I never failed in my attempts at beauty,
because it was not a question of veneers
or your grandmother's collection of lurid glass.
That summer you were her custodian,
hanging sheets out to dry so they smelled
of the dry grass, just about the only thing,
you said, you'd done all day. But it'd been years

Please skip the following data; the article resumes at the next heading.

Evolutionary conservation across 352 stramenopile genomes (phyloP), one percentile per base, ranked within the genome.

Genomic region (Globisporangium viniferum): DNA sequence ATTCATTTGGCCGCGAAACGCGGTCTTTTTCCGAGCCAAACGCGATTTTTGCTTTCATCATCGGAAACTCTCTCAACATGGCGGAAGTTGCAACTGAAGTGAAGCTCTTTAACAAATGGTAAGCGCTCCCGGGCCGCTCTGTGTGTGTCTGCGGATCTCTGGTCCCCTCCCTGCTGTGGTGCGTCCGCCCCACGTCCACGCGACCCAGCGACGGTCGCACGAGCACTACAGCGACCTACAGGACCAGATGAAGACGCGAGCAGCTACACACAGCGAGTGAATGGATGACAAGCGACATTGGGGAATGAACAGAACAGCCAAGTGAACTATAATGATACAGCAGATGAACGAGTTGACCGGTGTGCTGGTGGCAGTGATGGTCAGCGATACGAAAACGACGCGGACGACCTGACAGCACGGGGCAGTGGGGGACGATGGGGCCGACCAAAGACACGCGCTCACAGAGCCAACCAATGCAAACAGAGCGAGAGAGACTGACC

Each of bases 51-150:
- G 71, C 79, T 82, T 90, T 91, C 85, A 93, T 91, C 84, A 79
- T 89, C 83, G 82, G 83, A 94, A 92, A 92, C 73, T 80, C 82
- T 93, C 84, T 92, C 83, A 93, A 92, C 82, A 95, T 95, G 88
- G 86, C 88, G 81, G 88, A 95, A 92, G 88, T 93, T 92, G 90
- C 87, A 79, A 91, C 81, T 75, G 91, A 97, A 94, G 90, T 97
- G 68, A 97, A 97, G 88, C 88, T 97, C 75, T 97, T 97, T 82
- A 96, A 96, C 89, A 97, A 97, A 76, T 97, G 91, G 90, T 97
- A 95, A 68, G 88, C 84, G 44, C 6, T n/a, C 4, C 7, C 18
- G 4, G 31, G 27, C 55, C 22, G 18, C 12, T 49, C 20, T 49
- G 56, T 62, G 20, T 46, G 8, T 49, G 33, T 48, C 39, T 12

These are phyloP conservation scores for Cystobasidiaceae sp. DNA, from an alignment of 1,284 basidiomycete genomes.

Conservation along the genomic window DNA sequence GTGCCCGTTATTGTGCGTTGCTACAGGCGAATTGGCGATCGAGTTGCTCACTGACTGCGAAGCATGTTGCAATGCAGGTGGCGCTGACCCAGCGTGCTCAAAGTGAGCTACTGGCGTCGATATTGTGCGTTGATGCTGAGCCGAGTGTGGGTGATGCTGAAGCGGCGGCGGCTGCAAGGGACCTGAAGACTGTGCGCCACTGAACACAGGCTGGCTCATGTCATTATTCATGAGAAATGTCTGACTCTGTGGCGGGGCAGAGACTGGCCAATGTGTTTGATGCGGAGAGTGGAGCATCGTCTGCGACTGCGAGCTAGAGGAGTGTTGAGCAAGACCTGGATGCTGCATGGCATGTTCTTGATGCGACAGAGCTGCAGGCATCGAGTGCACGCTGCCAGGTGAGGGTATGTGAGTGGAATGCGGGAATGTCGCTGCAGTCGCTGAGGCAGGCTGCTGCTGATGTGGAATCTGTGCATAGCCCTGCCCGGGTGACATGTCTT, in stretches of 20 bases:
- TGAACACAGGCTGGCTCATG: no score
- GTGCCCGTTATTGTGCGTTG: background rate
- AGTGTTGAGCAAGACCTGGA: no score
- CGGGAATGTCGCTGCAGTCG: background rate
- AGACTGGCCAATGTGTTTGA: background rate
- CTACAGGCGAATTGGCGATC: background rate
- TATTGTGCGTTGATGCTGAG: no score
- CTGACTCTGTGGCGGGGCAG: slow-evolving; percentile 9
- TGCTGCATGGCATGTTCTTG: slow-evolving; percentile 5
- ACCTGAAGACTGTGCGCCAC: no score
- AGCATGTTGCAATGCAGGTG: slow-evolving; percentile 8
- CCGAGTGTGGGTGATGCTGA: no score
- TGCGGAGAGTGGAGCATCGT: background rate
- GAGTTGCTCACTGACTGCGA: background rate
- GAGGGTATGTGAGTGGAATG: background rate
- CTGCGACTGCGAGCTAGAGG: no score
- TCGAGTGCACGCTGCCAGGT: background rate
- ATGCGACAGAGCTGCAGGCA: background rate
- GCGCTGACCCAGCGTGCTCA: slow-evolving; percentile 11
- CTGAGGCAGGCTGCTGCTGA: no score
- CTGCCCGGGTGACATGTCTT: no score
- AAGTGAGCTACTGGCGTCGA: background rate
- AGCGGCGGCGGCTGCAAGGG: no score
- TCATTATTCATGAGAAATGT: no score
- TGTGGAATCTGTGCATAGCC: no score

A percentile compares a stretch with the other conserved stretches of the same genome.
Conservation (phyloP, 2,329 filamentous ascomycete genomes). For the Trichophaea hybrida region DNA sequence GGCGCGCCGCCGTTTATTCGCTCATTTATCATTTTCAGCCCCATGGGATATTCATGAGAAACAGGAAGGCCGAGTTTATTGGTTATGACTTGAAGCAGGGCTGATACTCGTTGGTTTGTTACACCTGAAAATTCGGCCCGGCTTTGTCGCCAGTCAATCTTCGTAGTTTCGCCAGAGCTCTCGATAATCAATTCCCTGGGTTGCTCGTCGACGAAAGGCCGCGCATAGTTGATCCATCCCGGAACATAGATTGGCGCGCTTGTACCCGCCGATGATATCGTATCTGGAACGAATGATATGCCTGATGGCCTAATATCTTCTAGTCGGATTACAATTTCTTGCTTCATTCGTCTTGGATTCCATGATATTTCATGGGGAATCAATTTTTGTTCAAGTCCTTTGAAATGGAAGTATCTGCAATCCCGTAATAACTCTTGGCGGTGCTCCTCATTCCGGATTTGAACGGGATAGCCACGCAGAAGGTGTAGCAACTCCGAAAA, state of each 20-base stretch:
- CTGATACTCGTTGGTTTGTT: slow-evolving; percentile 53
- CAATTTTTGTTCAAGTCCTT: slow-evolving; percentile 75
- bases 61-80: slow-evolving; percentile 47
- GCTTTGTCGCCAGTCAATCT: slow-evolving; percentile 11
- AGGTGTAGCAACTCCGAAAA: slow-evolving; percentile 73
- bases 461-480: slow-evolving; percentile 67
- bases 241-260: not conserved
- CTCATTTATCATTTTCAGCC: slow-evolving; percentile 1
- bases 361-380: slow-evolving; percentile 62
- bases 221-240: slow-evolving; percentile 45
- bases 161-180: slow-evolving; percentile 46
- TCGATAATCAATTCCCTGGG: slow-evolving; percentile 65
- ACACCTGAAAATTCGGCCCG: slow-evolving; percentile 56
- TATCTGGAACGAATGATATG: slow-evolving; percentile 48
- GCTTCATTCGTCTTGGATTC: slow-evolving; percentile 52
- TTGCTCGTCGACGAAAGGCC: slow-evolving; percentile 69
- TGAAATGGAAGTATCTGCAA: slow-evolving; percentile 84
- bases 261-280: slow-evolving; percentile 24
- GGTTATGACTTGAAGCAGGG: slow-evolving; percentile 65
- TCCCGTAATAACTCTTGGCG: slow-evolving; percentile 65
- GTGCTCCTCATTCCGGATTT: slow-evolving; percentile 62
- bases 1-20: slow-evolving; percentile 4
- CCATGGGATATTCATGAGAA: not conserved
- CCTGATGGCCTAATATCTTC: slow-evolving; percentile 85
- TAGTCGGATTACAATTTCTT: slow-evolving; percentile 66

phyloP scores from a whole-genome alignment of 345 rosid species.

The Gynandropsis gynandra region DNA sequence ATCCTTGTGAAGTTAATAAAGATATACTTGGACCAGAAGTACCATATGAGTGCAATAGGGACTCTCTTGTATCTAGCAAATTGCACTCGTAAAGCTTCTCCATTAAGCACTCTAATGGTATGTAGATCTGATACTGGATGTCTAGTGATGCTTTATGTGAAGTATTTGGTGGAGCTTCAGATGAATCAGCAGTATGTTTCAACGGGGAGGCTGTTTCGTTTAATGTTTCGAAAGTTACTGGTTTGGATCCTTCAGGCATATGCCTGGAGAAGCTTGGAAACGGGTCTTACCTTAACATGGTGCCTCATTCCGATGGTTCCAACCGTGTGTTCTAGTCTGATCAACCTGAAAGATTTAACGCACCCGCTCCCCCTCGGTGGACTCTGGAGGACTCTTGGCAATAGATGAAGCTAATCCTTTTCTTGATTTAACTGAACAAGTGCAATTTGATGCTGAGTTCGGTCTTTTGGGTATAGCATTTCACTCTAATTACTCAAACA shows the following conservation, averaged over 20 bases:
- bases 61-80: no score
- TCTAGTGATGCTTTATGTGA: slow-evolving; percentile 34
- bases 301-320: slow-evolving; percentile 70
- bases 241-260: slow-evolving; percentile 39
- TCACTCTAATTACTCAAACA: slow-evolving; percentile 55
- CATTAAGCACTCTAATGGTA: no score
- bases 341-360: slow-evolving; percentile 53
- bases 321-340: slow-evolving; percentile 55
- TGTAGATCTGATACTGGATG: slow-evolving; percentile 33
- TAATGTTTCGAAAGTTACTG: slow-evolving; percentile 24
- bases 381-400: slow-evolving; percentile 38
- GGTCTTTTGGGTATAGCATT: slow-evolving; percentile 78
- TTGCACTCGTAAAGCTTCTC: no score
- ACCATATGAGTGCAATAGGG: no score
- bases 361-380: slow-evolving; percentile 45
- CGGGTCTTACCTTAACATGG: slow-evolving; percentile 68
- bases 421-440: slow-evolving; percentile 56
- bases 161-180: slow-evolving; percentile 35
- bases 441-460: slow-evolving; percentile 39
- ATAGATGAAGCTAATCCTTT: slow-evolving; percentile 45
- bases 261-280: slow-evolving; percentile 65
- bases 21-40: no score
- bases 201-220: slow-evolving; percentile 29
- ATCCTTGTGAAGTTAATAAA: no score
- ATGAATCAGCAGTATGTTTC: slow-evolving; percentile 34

since this was your home, you were filled
with the montage of another city. A separate
family could've fit in the suite below.
When the bed groaned at us, you dragged
the mattress into another empty room. Our sleep
frictionless, yet still I could not afford it.
I slid beside you like the heavy drapes
pulled tight across the picture windows. Back east,
elsewhere, you'd left some feeling.